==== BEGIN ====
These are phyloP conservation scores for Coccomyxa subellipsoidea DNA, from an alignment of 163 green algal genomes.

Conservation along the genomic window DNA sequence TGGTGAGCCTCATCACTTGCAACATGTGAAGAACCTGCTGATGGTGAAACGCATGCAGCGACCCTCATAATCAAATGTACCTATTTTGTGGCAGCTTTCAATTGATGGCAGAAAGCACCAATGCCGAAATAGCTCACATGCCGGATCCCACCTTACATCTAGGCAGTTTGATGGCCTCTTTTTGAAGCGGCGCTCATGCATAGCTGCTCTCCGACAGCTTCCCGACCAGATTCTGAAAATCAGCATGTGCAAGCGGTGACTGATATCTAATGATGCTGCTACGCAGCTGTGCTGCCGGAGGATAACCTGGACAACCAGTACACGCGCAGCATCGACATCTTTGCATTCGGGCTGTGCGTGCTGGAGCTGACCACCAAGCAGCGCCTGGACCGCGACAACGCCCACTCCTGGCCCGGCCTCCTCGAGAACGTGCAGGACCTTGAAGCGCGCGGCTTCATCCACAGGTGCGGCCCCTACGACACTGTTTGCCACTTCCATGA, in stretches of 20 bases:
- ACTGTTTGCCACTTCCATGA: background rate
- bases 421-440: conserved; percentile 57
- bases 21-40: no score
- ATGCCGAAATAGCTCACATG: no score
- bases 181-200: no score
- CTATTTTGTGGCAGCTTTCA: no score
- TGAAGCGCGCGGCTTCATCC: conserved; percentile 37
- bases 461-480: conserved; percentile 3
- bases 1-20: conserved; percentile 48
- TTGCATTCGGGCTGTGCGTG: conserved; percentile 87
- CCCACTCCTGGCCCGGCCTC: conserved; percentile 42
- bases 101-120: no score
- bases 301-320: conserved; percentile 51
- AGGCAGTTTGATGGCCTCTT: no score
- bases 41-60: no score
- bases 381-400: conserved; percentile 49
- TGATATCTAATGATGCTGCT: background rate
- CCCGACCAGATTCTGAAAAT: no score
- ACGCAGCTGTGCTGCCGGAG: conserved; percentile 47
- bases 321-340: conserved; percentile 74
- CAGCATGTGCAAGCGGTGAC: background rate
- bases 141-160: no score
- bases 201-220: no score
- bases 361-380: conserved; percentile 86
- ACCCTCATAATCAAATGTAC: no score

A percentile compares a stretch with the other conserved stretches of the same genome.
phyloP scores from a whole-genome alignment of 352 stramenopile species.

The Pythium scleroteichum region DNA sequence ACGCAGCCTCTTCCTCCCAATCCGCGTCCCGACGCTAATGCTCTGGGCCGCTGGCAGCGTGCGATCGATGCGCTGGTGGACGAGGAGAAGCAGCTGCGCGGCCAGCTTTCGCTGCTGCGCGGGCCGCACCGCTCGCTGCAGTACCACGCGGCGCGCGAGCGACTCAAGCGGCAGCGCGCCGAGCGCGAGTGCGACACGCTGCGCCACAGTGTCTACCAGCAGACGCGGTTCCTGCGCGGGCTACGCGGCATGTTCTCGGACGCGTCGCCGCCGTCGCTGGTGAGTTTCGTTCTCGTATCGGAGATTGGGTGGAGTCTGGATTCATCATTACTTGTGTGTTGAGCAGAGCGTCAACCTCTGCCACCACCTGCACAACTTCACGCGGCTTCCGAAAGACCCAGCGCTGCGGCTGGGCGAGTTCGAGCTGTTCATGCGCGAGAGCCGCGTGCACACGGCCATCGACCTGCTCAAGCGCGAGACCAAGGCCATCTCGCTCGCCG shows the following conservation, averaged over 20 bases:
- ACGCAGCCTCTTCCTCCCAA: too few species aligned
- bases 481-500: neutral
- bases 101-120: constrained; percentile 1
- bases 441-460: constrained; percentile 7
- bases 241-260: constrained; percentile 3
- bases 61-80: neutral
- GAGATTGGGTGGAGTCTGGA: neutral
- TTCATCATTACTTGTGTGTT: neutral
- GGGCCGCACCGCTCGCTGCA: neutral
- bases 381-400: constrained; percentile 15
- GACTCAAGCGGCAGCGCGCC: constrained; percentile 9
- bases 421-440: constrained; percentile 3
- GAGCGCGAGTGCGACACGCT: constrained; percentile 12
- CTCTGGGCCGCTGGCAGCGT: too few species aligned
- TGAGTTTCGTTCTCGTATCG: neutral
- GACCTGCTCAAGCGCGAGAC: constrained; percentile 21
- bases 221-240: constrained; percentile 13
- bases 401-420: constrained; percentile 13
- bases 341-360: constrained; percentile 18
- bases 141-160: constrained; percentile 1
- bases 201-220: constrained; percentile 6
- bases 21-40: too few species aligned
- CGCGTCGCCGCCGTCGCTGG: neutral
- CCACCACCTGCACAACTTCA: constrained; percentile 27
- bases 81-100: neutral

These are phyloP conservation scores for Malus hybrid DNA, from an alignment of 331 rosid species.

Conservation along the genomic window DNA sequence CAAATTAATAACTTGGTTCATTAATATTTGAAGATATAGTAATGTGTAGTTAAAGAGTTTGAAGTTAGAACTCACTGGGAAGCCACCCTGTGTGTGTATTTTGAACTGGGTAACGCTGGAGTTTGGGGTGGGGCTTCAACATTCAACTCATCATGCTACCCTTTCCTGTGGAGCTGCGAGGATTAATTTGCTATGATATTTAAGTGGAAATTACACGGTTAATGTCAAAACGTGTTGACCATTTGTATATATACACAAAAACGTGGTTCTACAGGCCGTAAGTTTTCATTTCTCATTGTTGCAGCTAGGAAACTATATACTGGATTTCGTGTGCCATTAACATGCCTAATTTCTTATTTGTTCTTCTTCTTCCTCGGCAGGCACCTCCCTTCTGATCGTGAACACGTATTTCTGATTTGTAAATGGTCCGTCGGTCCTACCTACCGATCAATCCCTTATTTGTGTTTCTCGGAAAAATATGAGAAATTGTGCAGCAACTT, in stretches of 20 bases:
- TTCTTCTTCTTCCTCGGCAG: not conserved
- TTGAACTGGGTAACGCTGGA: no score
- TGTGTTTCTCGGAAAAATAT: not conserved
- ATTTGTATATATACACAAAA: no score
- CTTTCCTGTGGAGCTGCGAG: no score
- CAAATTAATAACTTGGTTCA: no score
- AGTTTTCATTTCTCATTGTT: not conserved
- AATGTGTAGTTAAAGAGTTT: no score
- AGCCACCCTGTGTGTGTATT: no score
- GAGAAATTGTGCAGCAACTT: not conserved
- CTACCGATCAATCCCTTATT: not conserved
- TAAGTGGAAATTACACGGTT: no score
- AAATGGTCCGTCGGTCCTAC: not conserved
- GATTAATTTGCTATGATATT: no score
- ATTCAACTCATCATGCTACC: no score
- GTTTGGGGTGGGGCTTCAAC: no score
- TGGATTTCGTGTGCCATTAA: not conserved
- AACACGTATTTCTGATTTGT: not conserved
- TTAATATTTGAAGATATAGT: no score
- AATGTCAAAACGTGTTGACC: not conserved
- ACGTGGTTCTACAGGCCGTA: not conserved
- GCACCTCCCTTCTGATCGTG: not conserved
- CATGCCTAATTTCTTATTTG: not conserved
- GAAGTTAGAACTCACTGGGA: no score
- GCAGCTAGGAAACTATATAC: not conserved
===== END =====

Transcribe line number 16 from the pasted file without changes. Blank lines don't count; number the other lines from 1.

- AGGCAGTTTGATGGCCTCTT: no score